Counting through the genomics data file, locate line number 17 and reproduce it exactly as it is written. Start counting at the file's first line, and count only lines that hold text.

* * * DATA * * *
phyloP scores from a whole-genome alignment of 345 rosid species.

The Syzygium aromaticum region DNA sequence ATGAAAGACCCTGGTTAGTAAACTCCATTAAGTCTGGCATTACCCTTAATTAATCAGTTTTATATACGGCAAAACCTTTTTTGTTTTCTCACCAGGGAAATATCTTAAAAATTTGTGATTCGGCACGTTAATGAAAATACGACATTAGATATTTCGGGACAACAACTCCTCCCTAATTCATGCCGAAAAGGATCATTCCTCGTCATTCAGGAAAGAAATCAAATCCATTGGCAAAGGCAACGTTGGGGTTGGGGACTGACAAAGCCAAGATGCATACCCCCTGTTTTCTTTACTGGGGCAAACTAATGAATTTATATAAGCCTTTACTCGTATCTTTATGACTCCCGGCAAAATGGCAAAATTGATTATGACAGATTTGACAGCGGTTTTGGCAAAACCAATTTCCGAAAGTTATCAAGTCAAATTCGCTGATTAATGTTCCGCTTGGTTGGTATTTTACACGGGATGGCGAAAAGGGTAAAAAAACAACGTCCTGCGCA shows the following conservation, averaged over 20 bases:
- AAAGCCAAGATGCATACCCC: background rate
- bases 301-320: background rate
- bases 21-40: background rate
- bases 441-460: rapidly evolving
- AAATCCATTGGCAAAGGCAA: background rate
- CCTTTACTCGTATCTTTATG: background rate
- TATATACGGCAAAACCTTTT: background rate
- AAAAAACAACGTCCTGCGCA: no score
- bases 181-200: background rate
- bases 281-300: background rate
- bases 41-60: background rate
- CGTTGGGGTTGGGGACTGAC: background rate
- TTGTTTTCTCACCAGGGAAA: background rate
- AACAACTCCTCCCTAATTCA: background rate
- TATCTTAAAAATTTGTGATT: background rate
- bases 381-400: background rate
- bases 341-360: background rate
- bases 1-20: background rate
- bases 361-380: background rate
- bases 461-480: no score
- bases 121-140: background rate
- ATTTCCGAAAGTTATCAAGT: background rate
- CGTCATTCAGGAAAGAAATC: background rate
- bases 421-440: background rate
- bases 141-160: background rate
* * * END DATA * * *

- TATCTTAAAAATTTGTGATT: background rate